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A man's desire is for the woman, but the woman's desire is rarely other than for the desire of the man. Options
Daemon
Posted: Monday, November 29, 2010 12:00:00 AM
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A man's desire is for the woman, but the woman's desire is rarely other than for the desire of the man.

Samuel Taylor Coleridge (1772-1834)
gabacho
Posted: Monday, November 29, 2010 1:23:47 AM
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Women feel empowered by the desire that men funnel into them. Whereas a man just wants to satiate his carnal desires, a woman's femininity - and therefore, IDENTITY, especially in a patriarchal society - is determined by how intensely men covet her. She's not attracted to the man himself, per se, but to the fulfillment she gets knowing that the man wants her.
redsxz
Posted: Monday, November 29, 2010 2:28:05 AM

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Well said there gabacho. Hopefully this is changing more so in modern society.
reiki333
Posted: Monday, November 29, 2010 3:24:30 AM
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wow...I dint know what the hell he was talkin about...& being a woman, that's bullshit to me...Yes, some women are like that. Attention whores...I prefer companions with hearts & BRAINS...
Ray
Posted: Monday, November 29, 2010 4:34:43 AM

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As Sigmund Freud said, "I have never yet found out what a woman really wants."
Babezy
Posted: Monday, November 29, 2010 4:47:39 AM

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Yet another case of a completely clueless person taking a stab in the dark, making assumptions about a group s/he doesn't understand and isn't trying to understand. Why is this a "quote of the day"?

This is not a novel to be tossed aside lightly. It should be thrown with great force. --Dorothy Parker
srirr
Posted: Monday, November 29, 2010 5:01:55 AM

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Babezy wrote:
Yet another case of a completely clueless person taking a stab in the dark, making assumptions about a group s/he doesn't understand and isn't trying to understand. Why is this a "quote of the day"?


Because it can not be "Quote of the Night" when the equation changes and wings of desire are spread too much.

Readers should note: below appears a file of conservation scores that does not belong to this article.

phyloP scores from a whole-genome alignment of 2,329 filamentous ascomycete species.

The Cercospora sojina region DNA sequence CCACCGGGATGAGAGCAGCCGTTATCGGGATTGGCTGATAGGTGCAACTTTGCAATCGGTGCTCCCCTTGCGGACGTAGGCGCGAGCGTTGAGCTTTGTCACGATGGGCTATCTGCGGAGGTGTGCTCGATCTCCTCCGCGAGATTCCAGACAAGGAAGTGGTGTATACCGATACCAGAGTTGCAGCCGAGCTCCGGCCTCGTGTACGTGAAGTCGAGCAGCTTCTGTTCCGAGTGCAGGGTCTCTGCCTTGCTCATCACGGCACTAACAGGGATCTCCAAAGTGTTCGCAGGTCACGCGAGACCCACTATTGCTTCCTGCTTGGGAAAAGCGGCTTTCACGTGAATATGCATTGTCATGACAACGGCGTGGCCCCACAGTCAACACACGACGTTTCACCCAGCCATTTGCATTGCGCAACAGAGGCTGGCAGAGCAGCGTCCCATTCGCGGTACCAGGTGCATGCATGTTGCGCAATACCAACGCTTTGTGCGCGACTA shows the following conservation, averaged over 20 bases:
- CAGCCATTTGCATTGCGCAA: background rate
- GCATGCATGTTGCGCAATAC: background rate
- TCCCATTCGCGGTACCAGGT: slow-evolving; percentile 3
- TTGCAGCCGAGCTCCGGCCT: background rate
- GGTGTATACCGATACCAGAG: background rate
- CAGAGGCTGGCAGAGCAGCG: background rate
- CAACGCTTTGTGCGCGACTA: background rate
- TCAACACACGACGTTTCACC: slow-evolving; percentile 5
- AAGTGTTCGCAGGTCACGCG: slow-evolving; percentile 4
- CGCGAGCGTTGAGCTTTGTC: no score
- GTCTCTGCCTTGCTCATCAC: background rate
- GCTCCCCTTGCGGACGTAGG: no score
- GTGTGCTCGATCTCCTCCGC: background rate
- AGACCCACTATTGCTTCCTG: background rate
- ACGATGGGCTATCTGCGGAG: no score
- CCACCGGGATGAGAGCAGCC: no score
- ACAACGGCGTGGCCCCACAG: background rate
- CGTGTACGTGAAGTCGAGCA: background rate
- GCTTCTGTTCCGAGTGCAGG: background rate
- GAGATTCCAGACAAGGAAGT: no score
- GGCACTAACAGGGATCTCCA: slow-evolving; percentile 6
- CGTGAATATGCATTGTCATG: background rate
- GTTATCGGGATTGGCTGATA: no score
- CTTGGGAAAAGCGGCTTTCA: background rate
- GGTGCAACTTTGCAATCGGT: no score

We are responsible for what we are, and whatever we wish ourselves to be, we have the power to make ourselves. ~ Swami Vivekanand
lenam
Posted: Monday, November 29, 2010 5:09:02 AM

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Daemon wrote:
A man's desire is for the woman, but the woman's desire is rarely other than for the desire of the man.


I pity his women Boo hoo!

"Happiness is a conscious choice, not an automatic response." ~ Mildred Barthel
Stan
Posted: Monday, November 29, 2010 5:30:11 AM
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He should have used “I” instead of man.
thar
Posted: Monday, November 29, 2010 5:43:01 AM

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Make money : cut down the forest and build a market place. Problem solved!
karkuss
Posted: Monday, November 29, 2010 8:11:10 AM
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A generalized statement of course,since we all know desire sheds its many forms in many different ways. In those times , you probably had to onpinionate yourself that way . I would of , you would of , and survive at the risk of being boldly truthful.
BABYDOLL
Posted: Monday, November 29, 2010 11:29:13 AM
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I agree reiki333, all woman are not the same, some of us is not all about sex, to keep it real its more than 1 way of making love and real women prefer a man with brains. Women are just getting tired, it has nothing to do with power....









ScrappyD00
Posted: Monday, November 29, 2010 11:57:46 AM
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I don't think Mr. Coleridge was trying to say that the ONLY thing that the woman desires is the desire of a man. He is simply saying that woman desire men less than they desire to have his.
ChessMate
Posted: Monday, November 29, 2010 11:58:48 AM
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I would counter that a man's desire is for sex with the woman and the woman wants to be desired for more than sex. No offense to all the great men out there to which this quote doesn't apply. I also apologize for countering an over-generalization with yet another over-generalization.